One of Washington's most indispensable bloggers is returning (mostly) to the world of print. As of today, Marc Ambinder is giving up his regular blog at the Atlantic in order to join the staff of National Journal. It's not as big a move as it might sound: The two publications have the same owner and operate together; you'll still be able to navigate to Marc's work through the Atlantic site. But, as Marc focuses primarily on print journalism, we'll be seeing both less and more of his work--less, because he will write fewer things, and more, because what he does write will be longer and more in-depth.
Marc was among the first traditional reporters to give up print altogether for publication online. (In fact, he may have been the first.) Now that he's going back to the world of print, he's written a typically smart essay about his ambivalences and the future of journalism:
Really good print journalism is ego-free. By that I do not mean that the writer has no skin in the game, or that the writer lacks a perspective, or even that the writer does not write from a perspective. What I mean is that the writer is able to let the story and the reporting process, to the highest possible extent, unfold without a reporter's insecurities or parochial concerns intervening. Blogging is an ego-intensive process. Even in straight news stories, the format always requires you to put yourself into narrative. You are expected to not only have a point a view and reveal it, but be confident that it is the correct point of view. There is nothing wrong with this. As much as a writer can fabricate a detachment, or a "view from nowhere," as Jay Rosen has put it, the writer can also also fabricate a view from somewhere. You can't really be a reporter without it. I don't care whether people know how I feel about particular political issues; it's no secret where I stand on gay marriage, or on the science of climate change, and I wouldn't have it any other way. What I hope I will find refreshing about the change of formats is that I will no longer be compelled to turn every piece of prose into a personal, conclusive argument, to try and fit it into a coherent framework that belongs to a web-based personality called "Marc Ambinder" that people read because it's "Marc Ambinder," rather than because it's good or interesting.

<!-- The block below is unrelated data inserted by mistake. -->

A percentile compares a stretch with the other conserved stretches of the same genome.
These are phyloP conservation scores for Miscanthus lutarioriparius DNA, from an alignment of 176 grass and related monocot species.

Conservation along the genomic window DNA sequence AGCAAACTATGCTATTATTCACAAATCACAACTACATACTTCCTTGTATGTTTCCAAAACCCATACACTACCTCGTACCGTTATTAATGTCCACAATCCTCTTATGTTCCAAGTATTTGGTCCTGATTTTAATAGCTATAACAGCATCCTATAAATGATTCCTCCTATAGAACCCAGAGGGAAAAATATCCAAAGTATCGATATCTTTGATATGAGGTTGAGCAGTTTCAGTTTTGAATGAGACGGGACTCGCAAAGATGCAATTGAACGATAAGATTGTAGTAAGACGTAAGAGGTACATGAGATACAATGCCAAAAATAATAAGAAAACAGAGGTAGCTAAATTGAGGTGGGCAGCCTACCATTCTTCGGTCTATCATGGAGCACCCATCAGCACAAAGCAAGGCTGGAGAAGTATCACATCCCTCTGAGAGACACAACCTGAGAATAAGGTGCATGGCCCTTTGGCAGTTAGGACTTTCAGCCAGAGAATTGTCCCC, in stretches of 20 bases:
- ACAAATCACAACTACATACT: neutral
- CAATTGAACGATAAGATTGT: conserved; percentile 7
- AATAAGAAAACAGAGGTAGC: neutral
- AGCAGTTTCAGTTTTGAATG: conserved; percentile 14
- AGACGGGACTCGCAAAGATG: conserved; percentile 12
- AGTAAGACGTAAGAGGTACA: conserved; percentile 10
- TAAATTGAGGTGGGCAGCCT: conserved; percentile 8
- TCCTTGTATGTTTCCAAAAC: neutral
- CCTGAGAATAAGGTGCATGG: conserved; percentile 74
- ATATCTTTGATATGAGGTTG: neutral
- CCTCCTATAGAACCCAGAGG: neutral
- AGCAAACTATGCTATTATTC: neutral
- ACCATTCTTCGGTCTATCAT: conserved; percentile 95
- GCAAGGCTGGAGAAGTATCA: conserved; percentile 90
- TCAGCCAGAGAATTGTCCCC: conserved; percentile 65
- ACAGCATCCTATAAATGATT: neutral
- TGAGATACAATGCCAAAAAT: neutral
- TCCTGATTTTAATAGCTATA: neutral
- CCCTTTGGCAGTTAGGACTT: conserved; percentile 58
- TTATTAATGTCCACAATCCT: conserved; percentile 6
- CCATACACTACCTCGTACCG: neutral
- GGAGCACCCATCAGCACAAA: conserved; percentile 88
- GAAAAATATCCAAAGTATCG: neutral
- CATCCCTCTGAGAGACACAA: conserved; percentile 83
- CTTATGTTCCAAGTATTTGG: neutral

I would like nothing better than to spend a month at National Journal without a single byline. That will not happen, of course, but the more I spend contributing reporting to stories written by others, the less I spend think about how to distinguish myself (versus my reporting) from the rest of the pack, the better. A byline of course conveys authority and print journalists (and print journalists who write for the web and don't blog) have voices and identities. But they are not primarily known for their identities. They are primarily known for their work. And it's not work that flows predictability down one side of the mountain. It is a type of work that justifies itself because it tells you, the audience, something you did not know about something that is important.
I loved the freedom to write about whatever I wished, but I missed the discipline of learning to write about what needed to be written. I loved the light editorial touch of blogging , but I missed the heavy hand of an editor who tells you when something sucks and tells you to go back and rewrite it. I have gotten much more guidance in the past year from Bob Cohn and J.J. Gould, and, of course, my magazine articles are subjected to rigorous editing. James Bennet probably trusted my own instincts more than he should have early on, and I am forever grateful that he did. But now I'll have someone telling me on a daily basis what I'm doing right, and what I am doing wrong. This will be a wonderful opportunity for me to grow as a writer and a reporter.